In this week's Consulta Migratoria® column I answer the question of a reader who wants to know if Mexican professionals can work temporarily in the United States.
Each case is different and the answers vary depending on the immigration history of each person. Here I provide general answers to your questions. Please consult with an immigration attorney to receive personalized legal advice before beginning any process.
This is the column:
I am Mexican and have always wanted to get to know the United States. I recently graduated from college with a degree in economics and I want to travel and work temporarily in the U.S. I have heard that there is a TN visa that can help Mexican professionals work legally in the U.S. Is this true? I have heard that there is a TN visa that can help Mexican professionals to work legally in the U.S. Is this true - Norma C.
Norma, that's right. There is a visa called TN that allows certain Mexican professionals, including economists, to work temporarily in the United States if they meet a series of requirements.
The U.S. government created the TN visa as part of the North American Free Trade Agreement, known as NAFTA, which established economic and trade relations between the United States, Canada and Mexico.
The TN visa is a special visa that allows certain specialized professionals, such as economists, accountants, engineers, lawyers, pharmacists, scientists and professors from Mexico and Canada, temporary entry to work in the US.
In this column I will discuss only the eligibility requirements for Mexican citizens.
The TN visa is a nonimmigrant visa that allows you to live and work temporarily in the U.S. The maximum period you are allowed to stay on a TN visa is up to three years, but it can be extended by applying for an extension of stay.
In addition to being a Mexican citizen and the applicant's profession must be considered one of those recognized by NAFTA, the person must have a job offer from an employer in the U.S. The employment agreement can only be of a temporary nature.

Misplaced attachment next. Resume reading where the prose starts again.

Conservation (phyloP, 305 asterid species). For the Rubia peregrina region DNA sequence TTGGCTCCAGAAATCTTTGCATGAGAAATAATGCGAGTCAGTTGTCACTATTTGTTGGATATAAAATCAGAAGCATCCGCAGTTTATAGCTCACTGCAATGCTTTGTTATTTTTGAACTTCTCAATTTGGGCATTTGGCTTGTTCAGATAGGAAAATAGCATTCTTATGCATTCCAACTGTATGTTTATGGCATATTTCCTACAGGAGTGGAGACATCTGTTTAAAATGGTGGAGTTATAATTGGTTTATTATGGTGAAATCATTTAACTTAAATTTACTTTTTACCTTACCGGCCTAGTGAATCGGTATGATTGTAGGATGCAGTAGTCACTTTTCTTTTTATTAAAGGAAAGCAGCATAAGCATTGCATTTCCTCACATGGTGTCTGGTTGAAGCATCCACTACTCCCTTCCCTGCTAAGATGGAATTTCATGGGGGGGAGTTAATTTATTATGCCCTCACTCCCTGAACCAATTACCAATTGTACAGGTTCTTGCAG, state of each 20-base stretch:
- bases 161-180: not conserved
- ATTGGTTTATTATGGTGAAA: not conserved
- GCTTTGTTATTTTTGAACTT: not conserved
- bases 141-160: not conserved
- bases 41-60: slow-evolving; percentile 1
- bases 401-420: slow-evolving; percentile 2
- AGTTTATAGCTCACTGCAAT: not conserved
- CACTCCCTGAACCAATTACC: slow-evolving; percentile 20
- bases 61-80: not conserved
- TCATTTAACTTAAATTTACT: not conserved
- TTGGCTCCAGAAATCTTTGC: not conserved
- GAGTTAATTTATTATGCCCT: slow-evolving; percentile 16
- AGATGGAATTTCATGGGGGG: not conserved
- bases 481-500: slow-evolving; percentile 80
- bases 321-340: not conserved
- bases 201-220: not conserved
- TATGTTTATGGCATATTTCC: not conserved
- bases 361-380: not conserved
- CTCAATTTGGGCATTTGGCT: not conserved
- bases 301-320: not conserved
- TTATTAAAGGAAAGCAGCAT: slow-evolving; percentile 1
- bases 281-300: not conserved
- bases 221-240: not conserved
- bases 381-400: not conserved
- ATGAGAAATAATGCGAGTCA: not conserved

Mexican citizens abroad may file the TN visa petition directly with the U.S. embassy or consulate in Mexico.
If approved for a TN visa, the individual may apply for admission to the U.S. at a U.S. port of entry. Before you can enter the country, you will have to pass inspection by U.S. Customs and Border Protection (CBP). If the CPB agents deem you eligible, they will authorize you to enter the country as a TN nonimmigrant, giving you Form I-94, Record of Entry and Departure, as proof of admission.
Fortunately, the TN visa benefit is extended to certain family members of applicants.
Spouses and unmarried children under 21 years of age of persons who are approved for a TN visa may be eligible to enter the U.S. However, these family members do not fall under the TN visa application, but must apply for a TD visa.
The TD visa, which is issued to eligible family members of a person who qualifies for a TN visa, allows them to live and study in the U.S., but not to work during their temporary stay in the country.
Eligible family members of the person applying for the TN visa do not have to be Mexican citizens, but they will need to contact the U.S. embassy or consulate in their home country to find out how to apply for the TD visa.
Under certain circumstances, Mexicans who entered the U.S. legally and who remain authorized to be in the country on a temporary basis may apply for a change of status to a TN visa with the U.S. Citizenship and Immigration Services (USCIS).
Please consult with an immigration attorney before applying for a TN or TD visa.
For more information and immigration tips, read my blog inmigracionhoy.com.
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Nelson A. Castillo, Esq. is an immigration attorney and author of The Green Card: How to Obtain Permanent Residency in the United States. He is a former President of the Hispanic National Bar Association and current President of the Westlake South Neighborhood Council of Los Angeles. To contact Mr. Castillo's office, please call (213) 537-VISA (8472).